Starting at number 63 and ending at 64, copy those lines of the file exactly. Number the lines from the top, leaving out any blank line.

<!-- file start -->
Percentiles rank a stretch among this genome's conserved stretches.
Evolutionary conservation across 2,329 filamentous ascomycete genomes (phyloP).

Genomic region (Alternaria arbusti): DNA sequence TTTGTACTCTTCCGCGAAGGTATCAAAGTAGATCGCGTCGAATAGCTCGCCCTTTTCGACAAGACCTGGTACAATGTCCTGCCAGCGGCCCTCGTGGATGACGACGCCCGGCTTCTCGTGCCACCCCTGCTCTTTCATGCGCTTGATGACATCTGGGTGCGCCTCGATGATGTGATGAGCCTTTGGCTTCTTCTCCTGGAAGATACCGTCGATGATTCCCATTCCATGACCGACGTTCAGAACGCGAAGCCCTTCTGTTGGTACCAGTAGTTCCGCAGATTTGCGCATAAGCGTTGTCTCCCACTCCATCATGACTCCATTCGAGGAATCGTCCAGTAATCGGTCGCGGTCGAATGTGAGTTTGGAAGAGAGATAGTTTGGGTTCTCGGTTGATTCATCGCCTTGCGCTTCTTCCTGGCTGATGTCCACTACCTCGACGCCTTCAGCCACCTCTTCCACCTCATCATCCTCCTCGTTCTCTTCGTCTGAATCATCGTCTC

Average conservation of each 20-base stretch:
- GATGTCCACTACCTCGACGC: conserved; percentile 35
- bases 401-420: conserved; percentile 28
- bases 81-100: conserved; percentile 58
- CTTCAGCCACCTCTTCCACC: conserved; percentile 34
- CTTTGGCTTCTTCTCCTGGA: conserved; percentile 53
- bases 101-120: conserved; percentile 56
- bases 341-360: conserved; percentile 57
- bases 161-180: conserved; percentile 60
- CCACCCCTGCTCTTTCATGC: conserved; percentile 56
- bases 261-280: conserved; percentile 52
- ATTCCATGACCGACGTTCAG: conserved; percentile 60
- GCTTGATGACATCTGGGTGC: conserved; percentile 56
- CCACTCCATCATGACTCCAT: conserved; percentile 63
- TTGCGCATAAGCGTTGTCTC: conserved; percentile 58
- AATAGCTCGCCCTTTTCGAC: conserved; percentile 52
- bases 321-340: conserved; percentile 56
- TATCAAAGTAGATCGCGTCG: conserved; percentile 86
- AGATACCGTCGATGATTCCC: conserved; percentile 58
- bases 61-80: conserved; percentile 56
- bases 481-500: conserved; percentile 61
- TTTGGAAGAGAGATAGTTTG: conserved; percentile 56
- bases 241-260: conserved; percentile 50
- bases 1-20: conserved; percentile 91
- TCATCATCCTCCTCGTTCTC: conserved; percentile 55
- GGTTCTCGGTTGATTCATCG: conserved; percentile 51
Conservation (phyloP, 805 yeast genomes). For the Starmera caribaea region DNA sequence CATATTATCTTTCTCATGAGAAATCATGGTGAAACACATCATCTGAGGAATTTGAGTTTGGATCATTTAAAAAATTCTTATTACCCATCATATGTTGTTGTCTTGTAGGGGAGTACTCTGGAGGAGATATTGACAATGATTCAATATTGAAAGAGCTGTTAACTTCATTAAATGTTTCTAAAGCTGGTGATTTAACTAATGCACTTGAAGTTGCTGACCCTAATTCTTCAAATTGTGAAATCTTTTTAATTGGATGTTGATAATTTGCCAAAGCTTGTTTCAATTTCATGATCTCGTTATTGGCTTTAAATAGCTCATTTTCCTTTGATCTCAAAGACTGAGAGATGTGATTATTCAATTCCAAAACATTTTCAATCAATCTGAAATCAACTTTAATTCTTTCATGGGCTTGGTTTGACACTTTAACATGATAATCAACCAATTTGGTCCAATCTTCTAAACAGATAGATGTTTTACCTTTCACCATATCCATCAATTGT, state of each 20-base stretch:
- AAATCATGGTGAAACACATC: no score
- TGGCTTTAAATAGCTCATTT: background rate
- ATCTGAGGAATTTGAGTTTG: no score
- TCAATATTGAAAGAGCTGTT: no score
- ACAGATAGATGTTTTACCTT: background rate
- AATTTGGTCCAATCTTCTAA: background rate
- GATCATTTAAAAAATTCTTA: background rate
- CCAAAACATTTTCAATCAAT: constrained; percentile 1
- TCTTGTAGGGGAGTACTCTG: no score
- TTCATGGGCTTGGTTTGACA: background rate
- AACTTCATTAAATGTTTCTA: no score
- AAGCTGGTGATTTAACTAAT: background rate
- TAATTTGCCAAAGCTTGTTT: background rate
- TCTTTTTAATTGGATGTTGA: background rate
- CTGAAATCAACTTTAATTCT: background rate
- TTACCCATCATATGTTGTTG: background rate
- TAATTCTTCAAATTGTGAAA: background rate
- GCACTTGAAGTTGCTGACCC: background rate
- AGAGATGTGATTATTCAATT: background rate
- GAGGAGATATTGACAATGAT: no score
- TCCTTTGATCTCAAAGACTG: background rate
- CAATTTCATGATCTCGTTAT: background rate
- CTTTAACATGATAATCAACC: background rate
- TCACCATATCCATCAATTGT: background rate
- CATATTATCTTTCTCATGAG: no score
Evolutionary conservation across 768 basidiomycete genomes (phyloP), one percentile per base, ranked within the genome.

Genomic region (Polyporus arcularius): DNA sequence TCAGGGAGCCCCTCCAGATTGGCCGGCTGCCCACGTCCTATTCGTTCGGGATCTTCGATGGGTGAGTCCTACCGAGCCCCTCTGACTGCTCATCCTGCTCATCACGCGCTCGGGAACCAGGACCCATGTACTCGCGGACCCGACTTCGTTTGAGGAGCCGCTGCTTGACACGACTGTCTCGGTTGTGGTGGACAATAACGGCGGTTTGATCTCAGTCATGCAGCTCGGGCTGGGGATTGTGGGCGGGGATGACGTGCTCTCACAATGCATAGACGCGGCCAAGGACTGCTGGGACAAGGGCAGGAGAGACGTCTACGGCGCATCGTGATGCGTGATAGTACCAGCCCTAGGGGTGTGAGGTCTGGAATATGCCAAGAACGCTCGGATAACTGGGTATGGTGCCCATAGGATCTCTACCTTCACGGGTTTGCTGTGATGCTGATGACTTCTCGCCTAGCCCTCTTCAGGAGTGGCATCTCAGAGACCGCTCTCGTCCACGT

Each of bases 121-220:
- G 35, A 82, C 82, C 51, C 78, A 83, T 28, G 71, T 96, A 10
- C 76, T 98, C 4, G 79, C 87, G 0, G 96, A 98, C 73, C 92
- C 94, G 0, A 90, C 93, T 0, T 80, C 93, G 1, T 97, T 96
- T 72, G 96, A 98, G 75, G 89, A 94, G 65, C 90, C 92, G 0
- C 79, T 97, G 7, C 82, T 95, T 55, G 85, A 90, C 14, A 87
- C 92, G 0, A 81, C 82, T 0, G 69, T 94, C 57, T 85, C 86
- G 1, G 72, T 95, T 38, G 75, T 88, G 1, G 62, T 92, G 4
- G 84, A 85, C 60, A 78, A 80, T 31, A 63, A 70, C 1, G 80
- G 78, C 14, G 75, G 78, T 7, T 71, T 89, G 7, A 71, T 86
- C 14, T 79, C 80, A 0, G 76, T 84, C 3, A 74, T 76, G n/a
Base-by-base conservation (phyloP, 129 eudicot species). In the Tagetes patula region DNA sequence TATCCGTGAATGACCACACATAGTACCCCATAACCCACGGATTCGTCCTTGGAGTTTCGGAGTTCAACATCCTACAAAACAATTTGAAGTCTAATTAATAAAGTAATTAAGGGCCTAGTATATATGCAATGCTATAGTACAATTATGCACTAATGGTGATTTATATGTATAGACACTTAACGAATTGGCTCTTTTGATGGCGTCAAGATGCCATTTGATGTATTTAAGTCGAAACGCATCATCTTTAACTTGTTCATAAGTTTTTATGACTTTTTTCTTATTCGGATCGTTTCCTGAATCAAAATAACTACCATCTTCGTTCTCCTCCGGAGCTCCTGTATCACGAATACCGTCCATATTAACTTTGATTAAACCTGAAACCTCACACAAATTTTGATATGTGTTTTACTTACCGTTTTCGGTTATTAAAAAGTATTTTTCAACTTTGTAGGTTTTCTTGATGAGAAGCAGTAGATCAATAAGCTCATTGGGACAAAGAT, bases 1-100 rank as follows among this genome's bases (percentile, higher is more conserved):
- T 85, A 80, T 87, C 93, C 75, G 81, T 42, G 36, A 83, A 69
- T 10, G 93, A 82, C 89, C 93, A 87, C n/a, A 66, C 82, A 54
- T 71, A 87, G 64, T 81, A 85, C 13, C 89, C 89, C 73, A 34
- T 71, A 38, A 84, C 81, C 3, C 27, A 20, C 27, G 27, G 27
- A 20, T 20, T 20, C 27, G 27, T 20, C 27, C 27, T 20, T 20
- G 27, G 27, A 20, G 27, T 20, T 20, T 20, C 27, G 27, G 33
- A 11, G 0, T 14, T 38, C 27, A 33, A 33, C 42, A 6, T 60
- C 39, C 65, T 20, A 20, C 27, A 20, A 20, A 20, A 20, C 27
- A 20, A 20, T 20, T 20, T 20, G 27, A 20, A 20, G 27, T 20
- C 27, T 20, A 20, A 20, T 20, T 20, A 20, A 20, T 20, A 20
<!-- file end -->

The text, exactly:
- C 79, T 97, G 7, C 82, T 95, T 55, G 85, A 90, C 14, A 87
- C 92, G 0, A 81, C 82, T 0, G 69, T 94, C 57, T 85, C 86